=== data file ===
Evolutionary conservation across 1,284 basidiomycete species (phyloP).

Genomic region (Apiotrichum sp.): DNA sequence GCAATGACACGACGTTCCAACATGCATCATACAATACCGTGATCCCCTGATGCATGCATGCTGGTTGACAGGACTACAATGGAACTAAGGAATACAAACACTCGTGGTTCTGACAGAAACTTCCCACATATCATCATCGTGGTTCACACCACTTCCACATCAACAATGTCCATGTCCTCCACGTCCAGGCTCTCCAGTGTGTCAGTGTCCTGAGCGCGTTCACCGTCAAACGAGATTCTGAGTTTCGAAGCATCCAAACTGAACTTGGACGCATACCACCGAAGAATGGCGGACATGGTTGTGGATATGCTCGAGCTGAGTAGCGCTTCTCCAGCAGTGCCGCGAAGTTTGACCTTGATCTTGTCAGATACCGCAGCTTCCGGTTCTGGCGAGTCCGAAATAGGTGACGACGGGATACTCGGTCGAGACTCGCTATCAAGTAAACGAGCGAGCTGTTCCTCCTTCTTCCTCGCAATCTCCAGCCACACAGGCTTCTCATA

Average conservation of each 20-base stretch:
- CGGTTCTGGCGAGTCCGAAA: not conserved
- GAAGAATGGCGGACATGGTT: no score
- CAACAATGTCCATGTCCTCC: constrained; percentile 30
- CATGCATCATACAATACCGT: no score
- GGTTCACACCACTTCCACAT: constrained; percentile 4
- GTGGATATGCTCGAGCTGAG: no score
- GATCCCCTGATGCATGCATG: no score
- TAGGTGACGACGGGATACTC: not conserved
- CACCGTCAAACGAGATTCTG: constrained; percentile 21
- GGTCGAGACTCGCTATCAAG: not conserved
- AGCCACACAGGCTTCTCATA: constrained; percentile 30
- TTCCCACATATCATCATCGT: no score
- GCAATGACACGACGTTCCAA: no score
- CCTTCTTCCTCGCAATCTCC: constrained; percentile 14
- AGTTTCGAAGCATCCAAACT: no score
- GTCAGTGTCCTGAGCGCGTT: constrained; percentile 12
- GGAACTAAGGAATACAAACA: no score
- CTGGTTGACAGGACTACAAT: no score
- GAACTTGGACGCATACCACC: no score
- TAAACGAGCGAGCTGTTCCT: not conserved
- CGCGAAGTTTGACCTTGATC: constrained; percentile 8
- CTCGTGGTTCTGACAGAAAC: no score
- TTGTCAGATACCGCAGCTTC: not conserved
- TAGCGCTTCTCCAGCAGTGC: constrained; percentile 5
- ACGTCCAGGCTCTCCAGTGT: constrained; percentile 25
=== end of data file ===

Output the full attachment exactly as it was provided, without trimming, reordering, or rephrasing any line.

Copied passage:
Evolutionary conservation across 1,284 basidiomycete species (phyloP).

Genomic region (Apiotrichum sp.): DNA sequence GCAATGACACGACGTTCCAACATGCATCATACAATACCGTGATCCCCTGATGCATGCATGCTGGTTGACAGGACTACAATGGAACTAAGGAATACAAACACTCGTGGTTCTGACAGAAACTTCCCACATATCATCATCGTGGTTCACACCACTTCCACATCAACAATGTCCATGTCCTCCACGTCCAGGCTCTCCAGTGTGTCAGTGTCCTGAGCGCGTTCACCGTCAAACGAGATTCTGAGTTTCGAAGCATCCAAACTGAACTTGGACGCATACCACCGAAGAATGGCGGACATGGTTGTGGATATGCTCGAGCTGAGTAGCGCTTCTCCAGCAGTGCCGCGAAGTTTGACCTTGATCTTGTCAGATACCGCAGCTTCCGGTTCTGGCGAGTCCGAAATAGGTGACGACGGGATACTCGGTCGAGACTCGCTATCAAGTAAACGAGCGAGCTGTTCCTCCTTCTTCCTCGCAATCTCCAGCCACACAGGCTTCTCATA

Average conservation of each 20-base stretch:
- CGGTTCTGGCGAGTCCGAAA: not conserved
- GAAGAATGGCGGACATGGTT: no score
- CAACAATGTCCATGTCCTCC: constrained; percentile 30
- CATGCATCATACAATACCGT: no score
- GGTTCACACCACTTCCACAT: constrained; percentile 4
- GTGGATATGCTCGAGCTGAG: no score
- GATCCCCTGATGCATGCATG: no score
- TAGGTGACGACGGGATACTC: not conserved
- CACCGTCAAACGAGATTCTG: constrained; percentile 21
- GGTCGAGACTCGCTATCAAG: not conserved
- AGCCACACAGGCTTCTCATA: constrained; percentile 30
- TTCCCACATATCATCATCGT: no score
- GCAATGACACGACGTTCCAA: no score
- CCTTCTTCCTCGCAATCTCC: constrained; percentile 14
- AGTTTCGAAGCATCCAAACT: no score
- GTCAGTGTCCTGAGCGCGTT: constrained; percentile 12
- GGAACTAAGGAATACAAACA: no score
- CTGGTTGACAGGACTACAAT: no score
- GAACTTGGACGCATACCACC: no score
- TAAACGAGCGAGCTGTTCCT: not conserved
- CGCGAAGTTTGACCTTGATC: constrained; percentile 8
- CTCGTGGTTCTGACAGAAAC: no score
- TTGTCAGATACCGCAGCTTC: not conserved
- TAGCGCTTCTCCAGCAGTGC: constrained; percentile 5
- ACGTCCAGGCTCTCCAGTGT: constrained; percentile 25